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Blog: Measuring the Impact of the Government Shutdown

By Bridget McCrea

From his vantage point as vice president of United Electric Supply’s vendor and new services development, Rick Freebery started thinking about the government shutdown in August – roughly three months before most business owners were aware of the looming threat. Not only is the distributorship a U.S. General Services Administration (GSA) contract/schedule holder, but it is also situated just two hours away from the shutdown’s home base in Washington, D.C.

“We felt the impact pretty quickly,” says Freebery. In fact, the company’s GSA team was initially challenged back in early-2013, when the government sequester took hold. Once that mountain was conquered, Freebery says the rest of 2013 went relatively smoothly – that is, until the shutdown. “We work with a number of government entities and military bases, and we were having a decent year until the shutdown turned off the tap for us.”

The shutdown started at midnight on October 1 when a dispute between the Republican-controlled House of Representatives and the Democratically-controlled Senate over Obamacare halted a wide swath of government activities. The move – which has closed national parks, furloughed transportation inspectors, and even prevented the GSA from updating its website – is already directly impacting the sales of NAED members like United Electric.

To offset the drop-off in business, Freebery says the forward-looking company started “focusing its energies in other directions,” several months ago. But even as it does that, Freebery says the firm remains hopeful that its government business will remain intact and be back online soon. “We’re in a tough patch right now, but this isn’t going to go on forever,” he points out. “Our GSA team will stay in place and should even expand in 2014.”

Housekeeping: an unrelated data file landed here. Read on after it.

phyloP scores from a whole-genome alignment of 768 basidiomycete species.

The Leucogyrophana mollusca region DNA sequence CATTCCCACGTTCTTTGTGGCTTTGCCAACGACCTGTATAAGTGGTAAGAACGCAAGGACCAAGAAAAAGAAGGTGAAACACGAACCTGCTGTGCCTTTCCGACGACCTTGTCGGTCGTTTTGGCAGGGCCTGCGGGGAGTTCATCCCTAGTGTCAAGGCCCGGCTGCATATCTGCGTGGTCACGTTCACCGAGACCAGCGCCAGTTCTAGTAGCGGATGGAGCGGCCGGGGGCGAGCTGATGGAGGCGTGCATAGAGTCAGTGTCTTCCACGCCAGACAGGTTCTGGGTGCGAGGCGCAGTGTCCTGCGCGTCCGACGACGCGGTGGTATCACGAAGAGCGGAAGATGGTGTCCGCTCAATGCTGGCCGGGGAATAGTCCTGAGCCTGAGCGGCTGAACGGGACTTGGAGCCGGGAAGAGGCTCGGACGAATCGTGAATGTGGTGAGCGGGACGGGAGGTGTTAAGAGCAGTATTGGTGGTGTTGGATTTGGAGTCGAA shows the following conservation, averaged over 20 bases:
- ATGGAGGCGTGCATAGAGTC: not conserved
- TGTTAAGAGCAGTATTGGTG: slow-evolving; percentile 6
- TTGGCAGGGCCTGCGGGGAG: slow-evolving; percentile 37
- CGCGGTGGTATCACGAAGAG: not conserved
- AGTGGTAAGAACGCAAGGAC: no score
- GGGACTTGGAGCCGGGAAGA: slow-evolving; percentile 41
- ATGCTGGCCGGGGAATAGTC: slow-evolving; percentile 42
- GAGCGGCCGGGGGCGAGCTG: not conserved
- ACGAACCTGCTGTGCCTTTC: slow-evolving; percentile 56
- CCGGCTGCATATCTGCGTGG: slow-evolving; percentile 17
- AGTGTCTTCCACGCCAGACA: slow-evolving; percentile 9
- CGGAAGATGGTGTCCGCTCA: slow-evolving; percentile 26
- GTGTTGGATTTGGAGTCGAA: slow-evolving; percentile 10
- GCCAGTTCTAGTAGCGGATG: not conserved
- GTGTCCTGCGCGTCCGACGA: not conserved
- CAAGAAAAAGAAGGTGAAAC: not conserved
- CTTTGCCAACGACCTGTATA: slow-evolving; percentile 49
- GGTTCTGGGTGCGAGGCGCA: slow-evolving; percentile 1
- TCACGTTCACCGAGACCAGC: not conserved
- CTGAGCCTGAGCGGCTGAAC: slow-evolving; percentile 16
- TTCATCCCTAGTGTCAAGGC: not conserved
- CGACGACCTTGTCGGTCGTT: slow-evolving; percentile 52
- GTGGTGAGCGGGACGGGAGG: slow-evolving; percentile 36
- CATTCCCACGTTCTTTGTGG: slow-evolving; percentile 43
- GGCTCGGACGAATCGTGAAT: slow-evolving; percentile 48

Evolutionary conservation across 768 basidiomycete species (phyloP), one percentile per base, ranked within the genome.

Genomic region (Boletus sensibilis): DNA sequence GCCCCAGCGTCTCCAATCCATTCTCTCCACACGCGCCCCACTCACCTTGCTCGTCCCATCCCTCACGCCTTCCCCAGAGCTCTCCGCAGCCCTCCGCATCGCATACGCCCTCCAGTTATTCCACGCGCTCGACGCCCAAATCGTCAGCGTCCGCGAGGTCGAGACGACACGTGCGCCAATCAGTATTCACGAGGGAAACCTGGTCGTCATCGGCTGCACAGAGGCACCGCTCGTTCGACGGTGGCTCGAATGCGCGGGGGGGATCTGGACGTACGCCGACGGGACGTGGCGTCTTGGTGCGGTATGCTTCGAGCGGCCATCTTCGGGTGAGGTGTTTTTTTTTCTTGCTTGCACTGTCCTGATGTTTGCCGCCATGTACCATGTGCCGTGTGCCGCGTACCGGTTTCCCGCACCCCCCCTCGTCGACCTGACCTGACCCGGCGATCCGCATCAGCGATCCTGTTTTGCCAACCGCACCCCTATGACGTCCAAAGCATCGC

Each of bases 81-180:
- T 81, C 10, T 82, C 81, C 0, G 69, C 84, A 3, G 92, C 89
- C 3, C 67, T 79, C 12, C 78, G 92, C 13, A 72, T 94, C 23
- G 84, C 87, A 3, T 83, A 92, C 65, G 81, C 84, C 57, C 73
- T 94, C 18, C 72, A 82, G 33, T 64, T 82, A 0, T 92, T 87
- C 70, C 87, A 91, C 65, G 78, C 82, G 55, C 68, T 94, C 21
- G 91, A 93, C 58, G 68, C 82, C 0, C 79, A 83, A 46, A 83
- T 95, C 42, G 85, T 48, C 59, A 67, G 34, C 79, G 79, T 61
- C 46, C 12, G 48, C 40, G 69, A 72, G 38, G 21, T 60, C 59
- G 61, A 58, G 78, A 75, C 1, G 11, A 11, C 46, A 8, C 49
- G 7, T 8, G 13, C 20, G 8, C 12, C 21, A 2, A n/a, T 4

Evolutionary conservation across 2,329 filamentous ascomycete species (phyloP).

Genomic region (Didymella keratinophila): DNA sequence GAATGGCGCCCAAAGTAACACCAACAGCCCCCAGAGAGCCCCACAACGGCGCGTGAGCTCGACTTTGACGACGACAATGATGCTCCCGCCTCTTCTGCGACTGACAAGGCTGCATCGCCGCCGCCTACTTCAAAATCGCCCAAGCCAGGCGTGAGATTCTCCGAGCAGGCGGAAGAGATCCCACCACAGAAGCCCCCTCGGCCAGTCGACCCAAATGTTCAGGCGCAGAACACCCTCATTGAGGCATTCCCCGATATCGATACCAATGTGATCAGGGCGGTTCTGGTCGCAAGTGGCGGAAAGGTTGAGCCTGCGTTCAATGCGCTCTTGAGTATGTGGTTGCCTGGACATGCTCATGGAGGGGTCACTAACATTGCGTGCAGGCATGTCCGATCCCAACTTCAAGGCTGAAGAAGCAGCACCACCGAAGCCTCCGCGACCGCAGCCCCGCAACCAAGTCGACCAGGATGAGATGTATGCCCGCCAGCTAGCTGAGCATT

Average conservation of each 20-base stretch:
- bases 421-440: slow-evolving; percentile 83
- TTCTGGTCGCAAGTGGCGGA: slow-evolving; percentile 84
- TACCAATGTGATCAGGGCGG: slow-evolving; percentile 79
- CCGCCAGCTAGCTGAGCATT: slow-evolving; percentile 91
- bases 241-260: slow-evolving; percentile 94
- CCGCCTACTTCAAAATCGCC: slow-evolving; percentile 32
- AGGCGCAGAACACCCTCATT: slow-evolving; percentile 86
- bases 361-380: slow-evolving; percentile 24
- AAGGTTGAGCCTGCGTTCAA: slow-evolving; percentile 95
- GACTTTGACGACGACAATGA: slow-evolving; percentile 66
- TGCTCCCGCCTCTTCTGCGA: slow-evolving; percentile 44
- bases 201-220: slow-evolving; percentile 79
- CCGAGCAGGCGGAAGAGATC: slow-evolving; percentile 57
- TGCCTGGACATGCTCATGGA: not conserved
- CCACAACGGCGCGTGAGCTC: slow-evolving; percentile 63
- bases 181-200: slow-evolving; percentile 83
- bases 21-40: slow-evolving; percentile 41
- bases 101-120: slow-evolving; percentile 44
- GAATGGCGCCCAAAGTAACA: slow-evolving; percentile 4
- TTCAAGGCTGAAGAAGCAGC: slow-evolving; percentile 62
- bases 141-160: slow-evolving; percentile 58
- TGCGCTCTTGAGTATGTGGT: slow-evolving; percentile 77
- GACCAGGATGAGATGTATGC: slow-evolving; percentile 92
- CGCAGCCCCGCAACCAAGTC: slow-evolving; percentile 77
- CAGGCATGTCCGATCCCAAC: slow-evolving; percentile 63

Potential Impact Ahead
As politicians continue to wrangle over the fine details of the government shutdown, all of the nation’s national parks remain closed, new applications for small business loans are in limbo, and new patients waiting to get into the National Institutes of Health’s clinical trials are turned away at the door. Hundreds of thousands of federal employees have been furloughed indefinitely without pay, including those who protect the nation from terrorist threats, defend our borders, and inspect our food.

In the electrical distribution field, some distributors are feeling the negative impact of the shutdown while others have been so far unscathed by the national event. At Controller Service & Sales in Avon, Mass., Vice President of Sales and Marketing Scott O’Day says the shutdown is still “too new” to directly impact his firm’s sales and business pipeline. He points to the government’s October 17th deadline (when the federal government exhausts its ability to borrow money, unless Congress raises the limit it can borrow) as a possible turning point in the situation, should it not be resolved by then.

“While we haven’t seen any impact yet – nor have we heard about any on the customer side – things are still largely up in the air at this point,” says O’Day. “What happens on October 17 will likely play a big part in how everything plays out [going forward].”

Doug Borchers, vice president of sales at Dickman Supply in Sidney, Oh., says that while the shutdown has yet to directly affect the company, the longer the holdup persists the better the odds are that it will take away from the distributorship’s sales.

“I assume we’ll see some negative impact – namely because we do business with customers that do business with the government,” says Borchers, who last week heard from one customer that was planning a 400-person furlough. “When the government announced that a certain number of people were going back to work, our customer decided not to furlough the workers. So even though the shutdown hasn’t affected us yet, it definitely has the potential to.”

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